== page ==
I shall certainly be listening to Radio 4 at 8:30 in the morning to hear this machine be turned on. If anything does go wrong, I doubt we'll ever know.

And if it doesn't? Well, maybe we will just learn a little more about the nature of everything.

Tuesday, 2 September 2008

Holy House Prices, Batman!

So the news that the level at which stamp duty kicks has been raised to £175,000 is of only mild interest. Ok, so it could save me a couple of grand, that's nice, but at the end of the day it's not going to change my life.

No, I'm interested in this talk of a 30% "free" loan on the deposit. Tell me more!

First up, I think that anyone who goes for this and doesn't have a deposit is asking for trouble. That's where we are now - people with 95%-110% mortgages - borrowing that same amount of money from two places ain't gonna be a huge help, IMO.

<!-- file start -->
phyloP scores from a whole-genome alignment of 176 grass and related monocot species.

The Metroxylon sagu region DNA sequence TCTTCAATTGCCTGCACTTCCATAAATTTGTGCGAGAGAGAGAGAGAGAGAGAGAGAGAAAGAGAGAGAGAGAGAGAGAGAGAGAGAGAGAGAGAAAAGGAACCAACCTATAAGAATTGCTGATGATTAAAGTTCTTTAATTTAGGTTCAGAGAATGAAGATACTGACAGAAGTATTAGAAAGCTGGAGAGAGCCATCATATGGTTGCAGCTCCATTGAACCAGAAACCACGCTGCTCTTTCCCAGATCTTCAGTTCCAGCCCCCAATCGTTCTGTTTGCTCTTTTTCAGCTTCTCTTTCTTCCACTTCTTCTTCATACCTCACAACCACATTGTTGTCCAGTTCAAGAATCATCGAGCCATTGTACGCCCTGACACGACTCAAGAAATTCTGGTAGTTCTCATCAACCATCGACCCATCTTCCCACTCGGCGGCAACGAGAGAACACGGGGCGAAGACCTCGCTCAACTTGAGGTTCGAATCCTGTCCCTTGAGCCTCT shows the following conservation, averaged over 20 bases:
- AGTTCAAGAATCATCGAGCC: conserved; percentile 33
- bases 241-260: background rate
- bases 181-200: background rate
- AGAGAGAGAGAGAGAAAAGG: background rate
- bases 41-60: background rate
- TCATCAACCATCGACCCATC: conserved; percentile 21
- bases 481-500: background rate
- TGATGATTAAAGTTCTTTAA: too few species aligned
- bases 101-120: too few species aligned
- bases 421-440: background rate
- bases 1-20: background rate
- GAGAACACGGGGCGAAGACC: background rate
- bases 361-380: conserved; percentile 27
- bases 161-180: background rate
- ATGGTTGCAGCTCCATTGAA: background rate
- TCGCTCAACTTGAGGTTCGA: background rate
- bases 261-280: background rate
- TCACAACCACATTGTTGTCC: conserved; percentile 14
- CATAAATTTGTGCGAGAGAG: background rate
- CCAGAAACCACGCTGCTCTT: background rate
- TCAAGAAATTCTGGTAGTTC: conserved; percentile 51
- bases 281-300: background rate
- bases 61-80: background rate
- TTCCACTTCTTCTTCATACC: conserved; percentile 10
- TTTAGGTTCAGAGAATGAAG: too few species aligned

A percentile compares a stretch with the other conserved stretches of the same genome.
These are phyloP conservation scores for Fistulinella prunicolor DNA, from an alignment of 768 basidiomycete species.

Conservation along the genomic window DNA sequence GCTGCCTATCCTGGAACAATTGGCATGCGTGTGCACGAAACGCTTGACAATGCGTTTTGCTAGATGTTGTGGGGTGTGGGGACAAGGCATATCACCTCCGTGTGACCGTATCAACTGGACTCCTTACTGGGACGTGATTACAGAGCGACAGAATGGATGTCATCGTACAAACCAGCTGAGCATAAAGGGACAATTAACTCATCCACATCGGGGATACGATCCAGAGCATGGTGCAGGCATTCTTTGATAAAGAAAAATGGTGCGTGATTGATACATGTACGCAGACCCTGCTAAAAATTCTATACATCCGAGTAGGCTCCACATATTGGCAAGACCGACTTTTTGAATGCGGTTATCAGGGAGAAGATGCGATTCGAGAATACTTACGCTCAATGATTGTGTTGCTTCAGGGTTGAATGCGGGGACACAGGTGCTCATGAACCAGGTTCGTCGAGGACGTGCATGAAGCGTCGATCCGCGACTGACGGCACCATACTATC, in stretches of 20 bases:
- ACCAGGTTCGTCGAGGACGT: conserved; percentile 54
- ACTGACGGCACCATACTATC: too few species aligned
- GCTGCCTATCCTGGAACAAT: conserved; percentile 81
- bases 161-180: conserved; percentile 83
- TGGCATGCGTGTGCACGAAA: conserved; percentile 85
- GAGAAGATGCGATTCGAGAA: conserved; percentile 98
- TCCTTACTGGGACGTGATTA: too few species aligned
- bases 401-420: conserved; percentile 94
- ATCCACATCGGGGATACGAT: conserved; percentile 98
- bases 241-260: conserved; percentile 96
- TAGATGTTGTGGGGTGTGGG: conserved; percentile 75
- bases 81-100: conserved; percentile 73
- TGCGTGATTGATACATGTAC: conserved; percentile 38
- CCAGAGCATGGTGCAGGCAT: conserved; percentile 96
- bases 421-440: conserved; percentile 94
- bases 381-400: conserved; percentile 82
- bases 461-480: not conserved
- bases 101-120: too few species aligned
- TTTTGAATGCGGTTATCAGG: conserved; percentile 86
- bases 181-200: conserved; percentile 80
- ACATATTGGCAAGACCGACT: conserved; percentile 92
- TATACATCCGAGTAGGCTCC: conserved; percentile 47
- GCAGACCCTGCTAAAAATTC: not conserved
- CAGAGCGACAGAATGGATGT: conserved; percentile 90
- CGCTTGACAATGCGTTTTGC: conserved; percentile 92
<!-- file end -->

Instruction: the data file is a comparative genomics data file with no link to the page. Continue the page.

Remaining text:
But hang on... Will this be interest-free? Let's say I'm looking at a place worth £175,000.

No stamp duty. That'll save me £1,750. Whoo. Rock on.

Now, hang on a minute though... What else are they talking about? Up to 30% loan? Interest-free for five years? What's a typical variable mortgage rate? 6.4%? Work those sums through - 30% of £175,000 is £52,500. What happens to that amount if we were paying 6.4% interest on it over five years? And let's not forget that it will be compound interest...

Year 0: £52,500
Year 1: £55,860
Year 2: £59,435
Year 3: £63,238
Year 4: £67,286
Year 5: £71,592

That's £19,092 of interest over five years. Let's just round it up and call it twenty grand, shall we?

Twenty thousand pounds saved over five years.

That's one hell of a lot more interesting than a couple of grand saved on stamp duty!

I mean... Are my sums right here? Am I missing something? I for one will certainly be watching for more details to be released on this!